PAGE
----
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Judicial Watch, Inc. v. U.S. Department of State

United States District Court, District of Columbia

September 5, 2019




         This lawsuit arises from a Freedom of Information Act ("FOIA") request that Plaintiff Judicial Watch, Inc. made to Defendant United States Department of State in 2011. Plaintiff requested documents related to, among other things, former President Bill Clinton's speaking engagements and financial ties. When Plaintiff filed suit seeking responsive information, Defendant provided Plaintiff with non-exempt parts of responsive documents On a rolling basis over nearly four years. The parties' negotiations resulted in the release of further information. Redactions to seven of former Secretary of State Hillary Clinton's daily schedules remain at issue.

         Defendant contends that these redactions are appropriate under FOIA Exemption 5, which protects "inter-agency or intra-agency memorandums or letters that would not be available by law to a party other than an agency in litigation with the agency." 5 U.S.C. § 552(b)(5). Plaintiff contends this exemption does not apply and that the information is being wrongly withheld.

         Currently before the Court are Defendant's Motion for Summary Judgment and Plaintiffs Cross-Motion for Summary Judgment. Upon consideration of the briefing, [1] the relevant legal authorities, and the record as it currently stands, the Court GRANTS-in-PART and HOLDS-in- ABEYANCE-in-PART Defendant's [51] Motion for Summary Judgment and DENIES-in-PART and HOLDS-in-ABEYANCE-in-PART Plaintiffs [52] Cross-Motion for Summary Judgment. The Court concludes that, with one potential exception, the redactions are exempt from FOIA under Exemption 5 due to the presidential communications privilege. The Court shall give Defendant an opportunity to submit further information ex parte about one redaction before the Court issues a final decision as to that redaction.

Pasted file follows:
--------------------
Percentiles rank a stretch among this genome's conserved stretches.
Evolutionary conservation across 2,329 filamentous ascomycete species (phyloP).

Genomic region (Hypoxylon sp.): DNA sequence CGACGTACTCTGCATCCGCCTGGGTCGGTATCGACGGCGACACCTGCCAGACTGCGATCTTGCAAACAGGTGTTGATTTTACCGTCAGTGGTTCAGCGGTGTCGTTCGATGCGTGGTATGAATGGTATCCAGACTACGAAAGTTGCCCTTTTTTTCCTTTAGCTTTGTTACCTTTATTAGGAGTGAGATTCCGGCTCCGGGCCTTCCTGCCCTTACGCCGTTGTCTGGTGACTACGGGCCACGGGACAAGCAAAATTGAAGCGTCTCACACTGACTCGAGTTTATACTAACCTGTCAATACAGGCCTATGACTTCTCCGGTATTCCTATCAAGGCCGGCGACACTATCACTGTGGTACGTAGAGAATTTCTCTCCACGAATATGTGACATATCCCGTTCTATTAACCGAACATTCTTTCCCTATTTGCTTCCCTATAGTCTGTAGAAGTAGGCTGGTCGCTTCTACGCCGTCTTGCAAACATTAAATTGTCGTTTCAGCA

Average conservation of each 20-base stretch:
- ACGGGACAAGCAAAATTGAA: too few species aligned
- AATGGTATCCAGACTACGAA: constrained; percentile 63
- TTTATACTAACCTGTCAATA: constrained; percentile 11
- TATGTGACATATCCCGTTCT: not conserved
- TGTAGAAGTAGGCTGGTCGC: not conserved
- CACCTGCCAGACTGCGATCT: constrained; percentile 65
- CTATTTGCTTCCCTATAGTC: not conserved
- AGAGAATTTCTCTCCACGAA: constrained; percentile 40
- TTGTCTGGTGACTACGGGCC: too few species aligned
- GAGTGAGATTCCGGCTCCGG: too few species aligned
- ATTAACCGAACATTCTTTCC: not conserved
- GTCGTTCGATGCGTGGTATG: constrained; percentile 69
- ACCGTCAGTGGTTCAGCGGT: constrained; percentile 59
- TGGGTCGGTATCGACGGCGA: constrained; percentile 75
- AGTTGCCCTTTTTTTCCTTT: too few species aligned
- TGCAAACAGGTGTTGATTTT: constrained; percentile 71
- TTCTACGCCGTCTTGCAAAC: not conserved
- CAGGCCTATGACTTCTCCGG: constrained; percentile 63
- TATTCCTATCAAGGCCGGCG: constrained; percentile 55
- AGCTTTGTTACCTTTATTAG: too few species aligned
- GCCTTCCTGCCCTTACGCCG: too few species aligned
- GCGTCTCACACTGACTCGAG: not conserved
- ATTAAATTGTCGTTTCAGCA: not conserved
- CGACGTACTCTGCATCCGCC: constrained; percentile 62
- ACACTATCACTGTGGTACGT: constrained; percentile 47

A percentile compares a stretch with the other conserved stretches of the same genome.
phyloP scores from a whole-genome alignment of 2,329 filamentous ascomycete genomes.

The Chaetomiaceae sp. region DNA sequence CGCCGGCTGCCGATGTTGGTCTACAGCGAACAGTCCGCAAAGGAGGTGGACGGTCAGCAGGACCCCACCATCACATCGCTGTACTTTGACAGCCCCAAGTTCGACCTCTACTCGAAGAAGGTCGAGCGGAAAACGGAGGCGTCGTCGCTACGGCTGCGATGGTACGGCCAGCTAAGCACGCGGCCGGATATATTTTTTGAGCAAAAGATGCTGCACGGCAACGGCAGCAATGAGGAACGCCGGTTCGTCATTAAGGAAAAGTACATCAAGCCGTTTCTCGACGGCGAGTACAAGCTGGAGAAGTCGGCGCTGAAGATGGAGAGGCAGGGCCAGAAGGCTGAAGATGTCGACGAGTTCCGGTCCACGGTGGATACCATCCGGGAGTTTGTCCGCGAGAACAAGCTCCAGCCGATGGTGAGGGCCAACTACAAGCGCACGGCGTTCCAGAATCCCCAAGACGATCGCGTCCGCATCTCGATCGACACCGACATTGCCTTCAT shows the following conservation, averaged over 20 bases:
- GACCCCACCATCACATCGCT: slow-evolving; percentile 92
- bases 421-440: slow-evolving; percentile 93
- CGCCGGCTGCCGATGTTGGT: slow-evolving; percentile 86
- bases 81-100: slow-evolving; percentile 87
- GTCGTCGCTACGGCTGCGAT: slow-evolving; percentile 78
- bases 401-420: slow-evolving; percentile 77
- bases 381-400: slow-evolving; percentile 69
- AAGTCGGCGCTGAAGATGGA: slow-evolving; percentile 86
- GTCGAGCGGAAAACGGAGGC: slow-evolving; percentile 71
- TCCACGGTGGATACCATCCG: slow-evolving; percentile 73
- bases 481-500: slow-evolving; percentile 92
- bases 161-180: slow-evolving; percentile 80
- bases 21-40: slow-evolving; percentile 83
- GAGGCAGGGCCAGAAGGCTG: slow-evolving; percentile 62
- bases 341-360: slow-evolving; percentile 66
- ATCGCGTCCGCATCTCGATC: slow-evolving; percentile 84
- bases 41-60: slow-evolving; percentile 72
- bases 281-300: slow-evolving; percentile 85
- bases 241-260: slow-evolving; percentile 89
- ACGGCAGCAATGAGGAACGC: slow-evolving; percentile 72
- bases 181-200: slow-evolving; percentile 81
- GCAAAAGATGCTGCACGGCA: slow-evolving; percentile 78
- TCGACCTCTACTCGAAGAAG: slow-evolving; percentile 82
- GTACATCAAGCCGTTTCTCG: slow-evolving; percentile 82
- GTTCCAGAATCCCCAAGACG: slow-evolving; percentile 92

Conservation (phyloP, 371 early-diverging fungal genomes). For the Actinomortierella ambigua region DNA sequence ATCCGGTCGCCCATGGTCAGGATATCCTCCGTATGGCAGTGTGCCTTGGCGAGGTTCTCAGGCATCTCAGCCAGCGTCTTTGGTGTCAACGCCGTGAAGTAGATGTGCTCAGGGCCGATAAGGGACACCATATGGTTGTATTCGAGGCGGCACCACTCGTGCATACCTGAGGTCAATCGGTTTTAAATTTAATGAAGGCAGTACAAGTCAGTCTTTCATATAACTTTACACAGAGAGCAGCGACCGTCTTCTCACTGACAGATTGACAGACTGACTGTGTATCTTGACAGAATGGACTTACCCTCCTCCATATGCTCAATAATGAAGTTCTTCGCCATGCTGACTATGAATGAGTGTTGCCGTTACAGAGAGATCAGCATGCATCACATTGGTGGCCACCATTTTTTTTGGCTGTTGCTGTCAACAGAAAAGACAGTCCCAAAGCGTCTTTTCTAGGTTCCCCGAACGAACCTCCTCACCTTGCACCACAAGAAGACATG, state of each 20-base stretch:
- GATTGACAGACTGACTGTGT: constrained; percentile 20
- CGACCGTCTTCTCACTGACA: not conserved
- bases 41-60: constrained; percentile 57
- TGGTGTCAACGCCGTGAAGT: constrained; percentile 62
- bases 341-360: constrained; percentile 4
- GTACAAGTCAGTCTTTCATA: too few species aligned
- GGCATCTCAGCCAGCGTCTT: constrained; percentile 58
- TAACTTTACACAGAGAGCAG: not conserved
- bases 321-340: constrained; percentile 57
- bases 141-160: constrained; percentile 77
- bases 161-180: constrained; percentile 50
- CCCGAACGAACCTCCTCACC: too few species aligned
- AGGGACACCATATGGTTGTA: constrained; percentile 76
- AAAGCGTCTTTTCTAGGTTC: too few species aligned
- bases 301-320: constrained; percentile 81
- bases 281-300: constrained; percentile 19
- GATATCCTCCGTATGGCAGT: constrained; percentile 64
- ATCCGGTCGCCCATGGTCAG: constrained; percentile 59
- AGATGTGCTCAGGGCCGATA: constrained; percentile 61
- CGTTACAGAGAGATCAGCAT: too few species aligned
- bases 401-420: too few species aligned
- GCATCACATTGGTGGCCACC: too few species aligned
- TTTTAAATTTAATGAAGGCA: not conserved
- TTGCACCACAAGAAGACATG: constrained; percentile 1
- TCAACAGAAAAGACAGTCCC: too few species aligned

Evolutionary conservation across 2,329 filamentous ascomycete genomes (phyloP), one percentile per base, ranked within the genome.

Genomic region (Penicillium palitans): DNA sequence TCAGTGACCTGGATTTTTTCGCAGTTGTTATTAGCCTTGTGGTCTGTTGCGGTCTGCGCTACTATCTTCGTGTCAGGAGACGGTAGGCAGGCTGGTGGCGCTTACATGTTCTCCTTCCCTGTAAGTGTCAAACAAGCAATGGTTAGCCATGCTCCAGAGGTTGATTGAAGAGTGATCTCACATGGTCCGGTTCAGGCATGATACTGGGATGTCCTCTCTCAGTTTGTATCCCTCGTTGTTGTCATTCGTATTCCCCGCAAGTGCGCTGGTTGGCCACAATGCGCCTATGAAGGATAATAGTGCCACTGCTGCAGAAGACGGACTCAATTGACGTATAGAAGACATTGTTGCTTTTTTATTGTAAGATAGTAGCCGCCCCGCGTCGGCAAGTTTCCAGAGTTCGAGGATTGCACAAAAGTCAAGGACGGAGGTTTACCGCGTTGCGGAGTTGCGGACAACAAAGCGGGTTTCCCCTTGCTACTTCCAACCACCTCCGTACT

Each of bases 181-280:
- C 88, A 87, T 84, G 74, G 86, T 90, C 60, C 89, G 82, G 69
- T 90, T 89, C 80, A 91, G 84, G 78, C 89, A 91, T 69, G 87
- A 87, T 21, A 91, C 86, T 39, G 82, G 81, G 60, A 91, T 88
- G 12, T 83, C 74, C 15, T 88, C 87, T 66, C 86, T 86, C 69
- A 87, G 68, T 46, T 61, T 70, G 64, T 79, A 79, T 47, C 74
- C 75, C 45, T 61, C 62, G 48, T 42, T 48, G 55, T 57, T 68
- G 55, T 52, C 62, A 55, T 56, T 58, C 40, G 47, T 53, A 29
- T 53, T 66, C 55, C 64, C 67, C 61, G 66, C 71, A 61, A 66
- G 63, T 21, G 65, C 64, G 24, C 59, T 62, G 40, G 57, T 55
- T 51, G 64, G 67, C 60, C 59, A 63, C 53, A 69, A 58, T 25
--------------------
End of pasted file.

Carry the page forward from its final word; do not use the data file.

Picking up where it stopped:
I. BACKGROUND

         On May 2, 2011, Plaintiff made a FOIA request to Defendant that sought, among other things, documents regarding former President Clinton's "speech schedule" and "personal or charitable financial relationships with foreign leaders and governments." Stmt, of Material Facts, ECF No. 51-3 ("Def.'s Stmt."), ¶¶ 1-2 (summarizing portion of request). When Defendant failed to produce responsive records, Plaintiff filed this case on May 28, 2013, in an effort to obtain them. Id. ¶ 3. Thereafter the agency made rolling productions of non-exempt material every six weeks from October 21, 2013, through August 29, 2017. Id. ¶4. The total production amounted to 1, 183 unredacted documents and portions of 1, 777 more, while Defendant withheld 17 documents in their entirety. Id. ¶ 5. Although Plaintiff has not challenged the adequacy of the search, nor the application of exemptions to most of the withheld material, Plaintiff disagrees with Defendant's efforts to withhold parts of seven documents under FOIA Exemption 5. Id. ¶¶ 6-7.

         Those documents are certain of former Secretary Hillary Clinton's daily schedules, [2] and the withholdings allegedly pertain "only to information that identifies the subject matter and attendees of sensitive meetings concerning national security matters, such as certain meetings of the National Security Council." Id. ¶¶ 7-8. Plaintiff does not know enough to say whether Defendant's limitation is true, but Plaintiff disagrees with the invocation of this exemption. Pl.'s Resp. to Def.'s Stmt, of Material Facts Not in Dispute and Stmt, of Material Facts in Supp. of Cross-Mot, for Summ. J., ECF No. 52-1 (collectively, "Pl.'s Stmt."), ¶ 8 (response to Def.'s Stmt.); id. ¶ 1 (Plaintiffs further statement of material fact).

         The parties briefed cross-motions for summary judgment. Eric F. Stein filed a declaration in support of Defendant State's withholdings. Eric F. Stein, ECF No. 51-2 ("Stein Decl.").